contrary. The dissents had bigger originalist problems.

II-B-1: black citizenship

While the dissent points out that some blacks voted in 1787 (and so
original intent must have included the possibility of black citizens),
Taney rebuts this: not all voters are citizens. A state can give the
right to vote to free blacks, but that doesn't necessarily make them
citizens of that state, much less of the US.

Abraham Lincoln and his attorney general agreed! "Suffrage and
eligibility have no necessary connection with citizenship."

While blacks have no rights whites are bound to respect, whites can
gratuitously give blacks the right to vote. Blacks may have some legal
rights, but no constitutional rights. Black voting was not a right of
a citizen, but a communal grace.

Other restrictions indicate free blacks weren't citizens. In NH (the
most anti-slave state), only whites could be members of militia: this
traditionally means the black isn't part of the state.

Disabilities suffered by women were not the same as those suffered by
blacks. There's a *reason* for the female limitations: they get their
rights from males, and instead of political power they have domestic
power. Blacks had no protectors, and had no special sphere of
power. Blacks couldn't exercise civic duties because they were "unfit
to be citizens", not because they had some special contribution to the
polity (like raising kids) that was inconsistent with political
rights.

Taney was, though, wrong in saying blacks had never been regarded as
citizens of any state. The Curtis dissent is right that some free
blacks were citizens of MA during the ratification. But the question
is: did the ratifiers intend and sanction black citizenship? If the
average ratifier thought blacks were unfit for citizenship, then the
presence of some black citizens in MA doesn't change anything.

The main point is that blacks appeared to be in sort of a middle
ground. Both the majority and dissenters suppressed a bit of the
historical record. But the majority probably had the better arguments
historically. For example, the naturalization power in Art I Sect 8
said congress had exclusive power to create citizens. States could not
create citizens by manumitting them. The idea that if you're born in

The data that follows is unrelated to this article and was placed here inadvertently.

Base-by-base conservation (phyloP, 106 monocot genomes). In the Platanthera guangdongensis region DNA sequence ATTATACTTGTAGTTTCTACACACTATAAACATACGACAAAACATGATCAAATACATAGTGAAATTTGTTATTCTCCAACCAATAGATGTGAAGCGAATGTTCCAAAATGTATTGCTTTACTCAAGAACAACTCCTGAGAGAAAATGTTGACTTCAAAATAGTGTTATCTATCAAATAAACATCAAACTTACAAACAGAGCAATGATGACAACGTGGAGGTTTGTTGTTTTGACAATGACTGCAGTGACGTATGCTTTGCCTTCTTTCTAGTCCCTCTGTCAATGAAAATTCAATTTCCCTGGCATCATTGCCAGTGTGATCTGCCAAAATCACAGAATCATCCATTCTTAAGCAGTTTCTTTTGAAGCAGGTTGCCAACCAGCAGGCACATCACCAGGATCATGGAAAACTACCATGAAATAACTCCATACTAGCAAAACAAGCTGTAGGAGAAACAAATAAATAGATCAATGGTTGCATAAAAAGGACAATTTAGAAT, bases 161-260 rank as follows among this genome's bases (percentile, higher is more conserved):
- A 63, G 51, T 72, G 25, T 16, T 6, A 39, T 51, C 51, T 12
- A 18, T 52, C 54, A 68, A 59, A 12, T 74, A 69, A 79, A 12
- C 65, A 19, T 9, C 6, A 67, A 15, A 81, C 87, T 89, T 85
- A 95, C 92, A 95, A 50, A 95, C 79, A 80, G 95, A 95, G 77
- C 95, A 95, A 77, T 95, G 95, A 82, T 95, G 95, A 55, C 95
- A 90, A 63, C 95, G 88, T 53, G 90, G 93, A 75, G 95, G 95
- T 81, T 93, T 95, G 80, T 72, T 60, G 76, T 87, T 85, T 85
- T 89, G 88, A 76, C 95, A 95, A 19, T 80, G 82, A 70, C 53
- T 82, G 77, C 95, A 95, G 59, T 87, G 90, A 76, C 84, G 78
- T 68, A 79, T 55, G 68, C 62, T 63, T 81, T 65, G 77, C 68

America you're a citizen was not well established.

II-B-2: slavery in the territories

Taney made a plausible case that congress couldn't outlaw slavery in
the territories. This is an enumerated power argument: congress isn't
granted that power. While the feds can protect property, they can't
define what it is, and so can't distinguish between slaves and other
goods.

This is an old issue of "special legislation". It was well accepted
that the territories were to be shared in common, so that all could
use them. Restricting slavery gave the territories to northerners,
effectively, which was unequal.

Also, everyone agreed that Americans had an unenumerated right to
bring their property into the territories. The dissent only disputed
that slaves were property like other goods. But it was also usually
accepted that the constitution protected slave property as strongly as
other property. And from an originalist perspective, Madison had said
people should be able to bring slaves to the territories.

The dissent attack these ideas pretty well, like demolishing the
efforts of the majority to explain away the earlier ban on slavery in
the Northwest Territory. But the dissents had just as many weaknesses
as the majority, like the fact that southern states would not have
consented during ratification to territories being anti-slavery, and
whether restricting slavery was a "necessary and proper" exercise of
power. [It seems to me the dissents win on this, probably.]

III-C: Aspirationalists (Marshall, etc.)

The problem here is that which values you think are important makes a
big difference. Southerners constantly extolled slavery as great,
trying to protect and nurture it. A proslavery aspirationalist
constitutional theory would likely have been even more susceptible to
DS-type cases.

IV-----The tyranny of examples

DS shows that in the wrong hands or in the wrong circumstances, all
theories may yield unjust conclusions. Institutional arguments turn
bad when the populace support evil goals. Historical arguments turn
bad when the original document framers constitutionalized evil
practices. Aspirational arguments turn bad when interpreters have evil
values.